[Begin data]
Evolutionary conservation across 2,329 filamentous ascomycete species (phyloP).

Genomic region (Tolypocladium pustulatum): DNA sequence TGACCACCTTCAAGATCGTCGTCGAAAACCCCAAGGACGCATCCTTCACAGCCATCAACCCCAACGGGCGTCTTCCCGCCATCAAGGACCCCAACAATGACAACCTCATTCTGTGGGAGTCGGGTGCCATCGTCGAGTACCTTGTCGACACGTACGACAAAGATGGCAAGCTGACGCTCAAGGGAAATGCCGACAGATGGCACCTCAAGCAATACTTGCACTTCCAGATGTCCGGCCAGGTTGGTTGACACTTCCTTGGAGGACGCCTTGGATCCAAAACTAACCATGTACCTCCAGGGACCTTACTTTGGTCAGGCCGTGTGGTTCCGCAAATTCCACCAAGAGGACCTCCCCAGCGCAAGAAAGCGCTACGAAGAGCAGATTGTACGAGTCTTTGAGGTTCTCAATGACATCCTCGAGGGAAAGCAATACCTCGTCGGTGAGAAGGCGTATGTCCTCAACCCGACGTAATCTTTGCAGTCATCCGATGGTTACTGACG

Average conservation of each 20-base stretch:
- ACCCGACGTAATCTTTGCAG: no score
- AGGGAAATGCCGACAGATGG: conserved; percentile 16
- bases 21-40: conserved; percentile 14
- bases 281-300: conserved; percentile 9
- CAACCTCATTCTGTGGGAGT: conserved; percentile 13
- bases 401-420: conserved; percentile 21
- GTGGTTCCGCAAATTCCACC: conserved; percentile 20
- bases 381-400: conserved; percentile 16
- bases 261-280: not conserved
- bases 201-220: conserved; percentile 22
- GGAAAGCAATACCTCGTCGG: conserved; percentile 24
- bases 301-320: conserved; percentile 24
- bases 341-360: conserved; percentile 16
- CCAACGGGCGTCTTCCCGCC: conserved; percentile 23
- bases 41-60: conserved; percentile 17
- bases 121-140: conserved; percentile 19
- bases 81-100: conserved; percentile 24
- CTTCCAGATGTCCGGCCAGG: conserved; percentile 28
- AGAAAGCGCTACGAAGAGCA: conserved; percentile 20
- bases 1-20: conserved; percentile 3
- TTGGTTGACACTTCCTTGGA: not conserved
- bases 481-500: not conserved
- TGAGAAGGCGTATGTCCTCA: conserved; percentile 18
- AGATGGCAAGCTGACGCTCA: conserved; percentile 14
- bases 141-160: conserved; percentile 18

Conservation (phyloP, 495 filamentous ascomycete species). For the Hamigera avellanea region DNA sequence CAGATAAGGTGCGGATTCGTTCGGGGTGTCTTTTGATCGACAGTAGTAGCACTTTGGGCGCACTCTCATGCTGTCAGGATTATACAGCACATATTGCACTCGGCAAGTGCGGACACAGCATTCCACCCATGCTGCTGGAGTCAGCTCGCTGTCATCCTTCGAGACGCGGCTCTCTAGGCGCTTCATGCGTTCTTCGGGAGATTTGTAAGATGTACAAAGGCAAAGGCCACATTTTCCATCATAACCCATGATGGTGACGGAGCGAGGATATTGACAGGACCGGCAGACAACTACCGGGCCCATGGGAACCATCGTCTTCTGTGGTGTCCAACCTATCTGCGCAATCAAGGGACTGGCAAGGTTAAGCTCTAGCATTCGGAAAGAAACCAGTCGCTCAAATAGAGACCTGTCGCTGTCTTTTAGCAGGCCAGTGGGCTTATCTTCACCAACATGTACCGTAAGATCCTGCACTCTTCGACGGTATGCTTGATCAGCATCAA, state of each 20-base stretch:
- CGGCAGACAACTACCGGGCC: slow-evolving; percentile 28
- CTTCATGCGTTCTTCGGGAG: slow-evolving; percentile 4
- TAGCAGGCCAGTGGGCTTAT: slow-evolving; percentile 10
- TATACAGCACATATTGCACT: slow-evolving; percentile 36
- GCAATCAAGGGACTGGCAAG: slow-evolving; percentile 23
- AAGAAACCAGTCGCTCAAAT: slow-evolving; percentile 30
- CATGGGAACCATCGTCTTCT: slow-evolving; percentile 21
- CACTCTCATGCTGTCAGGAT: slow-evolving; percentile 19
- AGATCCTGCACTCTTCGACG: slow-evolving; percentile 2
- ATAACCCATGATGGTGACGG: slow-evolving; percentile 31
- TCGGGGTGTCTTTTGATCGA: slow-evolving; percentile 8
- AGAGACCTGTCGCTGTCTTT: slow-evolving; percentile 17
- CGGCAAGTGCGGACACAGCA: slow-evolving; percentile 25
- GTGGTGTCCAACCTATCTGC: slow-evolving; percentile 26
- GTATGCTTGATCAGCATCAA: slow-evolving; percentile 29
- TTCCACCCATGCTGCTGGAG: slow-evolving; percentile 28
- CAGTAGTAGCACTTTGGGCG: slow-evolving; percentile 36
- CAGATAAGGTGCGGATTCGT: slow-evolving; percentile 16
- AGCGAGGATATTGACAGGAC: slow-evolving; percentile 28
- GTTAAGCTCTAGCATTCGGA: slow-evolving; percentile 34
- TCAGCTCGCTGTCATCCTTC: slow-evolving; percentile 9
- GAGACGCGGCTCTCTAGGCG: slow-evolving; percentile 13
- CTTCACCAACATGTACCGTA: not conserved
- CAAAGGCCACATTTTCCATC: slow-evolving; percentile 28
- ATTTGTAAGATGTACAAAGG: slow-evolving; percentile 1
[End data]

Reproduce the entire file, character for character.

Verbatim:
Evolutionary conservation across 2,329 filamentous ascomycete species (phyloP).

Genomic region (Tolypocladium pustulatum): DNA sequence TGACCACCTTCAAGATCGTCGTCGAAAACCCCAAGGACGCATCCTTCACAGCCATCAACCCCAACGGGCGTCTTCCCGCCATCAAGGACCCCAACAATGACAACCTCATTCTGTGGGAGTCGGGTGCCATCGTCGAGTACCTTGTCGACACGTACGACAAAGATGGCAAGCTGACGCTCAAGGGAAATGCCGACAGATGGCACCTCAAGCAATACTTGCACTTCCAGATGTCCGGCCAGGTTGGTTGACACTTCCTTGGAGGACGCCTTGGATCCAAAACTAACCATGTACCTCCAGGGACCTTACTTTGGTCAGGCCGTGTGGTTCCGCAAATTCCACCAAGAGGACCTCCCCAGCGCAAGAAAGCGCTACGAAGAGCAGATTGTACGAGTCTTTGAGGTTCTCAATGACATCCTCGAGGGAAAGCAATACCTCGTCGGTGAGAAGGCGTATGTCCTCAACCCGACGTAATCTTTGCAGTCATCCGATGGTTACTGACG

Average conservation of each 20-base stretch:
- ACCCGACGTAATCTTTGCAG: no score
- AGGGAAATGCCGACAGATGG: conserved; percentile 16
- bases 21-40: conserved; percentile 14
- bases 281-300: conserved; percentile 9
- CAACCTCATTCTGTGGGAGT: conserved; percentile 13
- bases 401-420: conserved; percentile 21
- GTGGTTCCGCAAATTCCACC: conserved; percentile 20
- bases 381-400: conserved; percentile 16
- bases 261-280: not conserved
- bases 201-220: conserved; percentile 22
- GGAAAGCAATACCTCGTCGG: conserved; percentile 24
- bases 301-320: conserved; percentile 24
- bases 341-360: conserved; percentile 16
- CCAACGGGCGTCTTCCCGCC: conserved; percentile 23
- bases 41-60: conserved; percentile 17
- bases 121-140: conserved; percentile 19
- bases 81-100: conserved; percentile 24
- CTTCCAGATGTCCGGCCAGG: conserved; percentile 28
- AGAAAGCGCTACGAAGAGCA: conserved; percentile 20
- bases 1-20: conserved; percentile 3
- TTGGTTGACACTTCCTTGGA: not conserved
- bases 481-500: not conserved
- TGAGAAGGCGTATGTCCTCA: conserved; percentile 18
- AGATGGCAAGCTGACGCTCA: conserved; percentile 14
- bases 141-160: conserved; percentile 18

Conservation (phyloP, 495 filamentous ascomycete species). For the Hamigera avellanea region DNA sequence CAGATAAGGTGCGGATTCGTTCGGGGTGTCTTTTGATCGACAGTAGTAGCACTTTGGGCGCACTCTCATGCTGTCAGGATTATACAGCACATATTGCACTCGGCAAGTGCGGACACAGCATTCCACCCATGCTGCTGGAGTCAGCTCGCTGTCATCCTTCGAGACGCGGCTCTCTAGGCGCTTCATGCGTTCTTCGGGAGATTTGTAAGATGTACAAAGGCAAAGGCCACATTTTCCATCATAACCCATGATGGTGACGGAGCGAGGATATTGACAGGACCGGCAGACAACTACCGGGCCCATGGGAACCATCGTCTTCTGTGGTGTCCAACCTATCTGCGCAATCAAGGGACTGGCAAGGTTAAGCTCTAGCATTCGGAAAGAAACCAGTCGCTCAAATAGAGACCTGTCGCTGTCTTTTAGCAGGCCAGTGGGCTTATCTTCACCAACATGTACCGTAAGATCCTGCACTCTTCGACGGTATGCTTGATCAGCATCAA, state of each 20-base stretch:
- CGGCAGACAACTACCGGGCC: slow-evolving; percentile 28
- CTTCATGCGTTCTTCGGGAG: slow-evolving; percentile 4
- TAGCAGGCCAGTGGGCTTAT: slow-evolving; percentile 10
- TATACAGCACATATTGCACT: slow-evolving; percentile 36
- GCAATCAAGGGACTGGCAAG: slow-evolving; percentile 23
- AAGAAACCAGTCGCTCAAAT: slow-evolving; percentile 30
- CATGGGAACCATCGTCTTCT: slow-evolving; percentile 21
- CACTCTCATGCTGTCAGGAT: slow-evolving; percentile 19
- AGATCCTGCACTCTTCGACG: slow-evolving; percentile 2
- ATAACCCATGATGGTGACGG: slow-evolving; percentile 31
- TCGGGGTGTCTTTTGATCGA: slow-evolving; percentile 8
- AGAGACCTGTCGCTGTCTTT: slow-evolving; percentile 17
- CGGCAAGTGCGGACACAGCA: slow-evolving; percentile 25
- GTGGTGTCCAACCTATCTGC: slow-evolving; percentile 26
- GTATGCTTGATCAGCATCAA: slow-evolving; percentile 29
- TTCCACCCATGCTGCTGGAG: slow-evolving; percentile 28
- CAGTAGTAGCACTTTGGGCG: slow-evolving; percentile 36
- CAGATAAGGTGCGGATTCGT: slow-evolving; percentile 16
- AGCGAGGATATTGACAGGAC: slow-evolving; percentile 28
- GTTAAGCTCTAGCATTCGGA: slow-evolving; percentile 34
- TCAGCTCGCTGTCATCCTTC: slow-evolving; percentile 9
- GAGACGCGGCTCTCTAGGCG: slow-evolving; percentile 13
- CTTCACCAACATGTACCGTA: not conserved
- CAAAGGCCACATTTTCCATC: slow-evolving; percentile 28
- ATTTGTAAGATGTACAAAGG: slow-evolving; percentile 1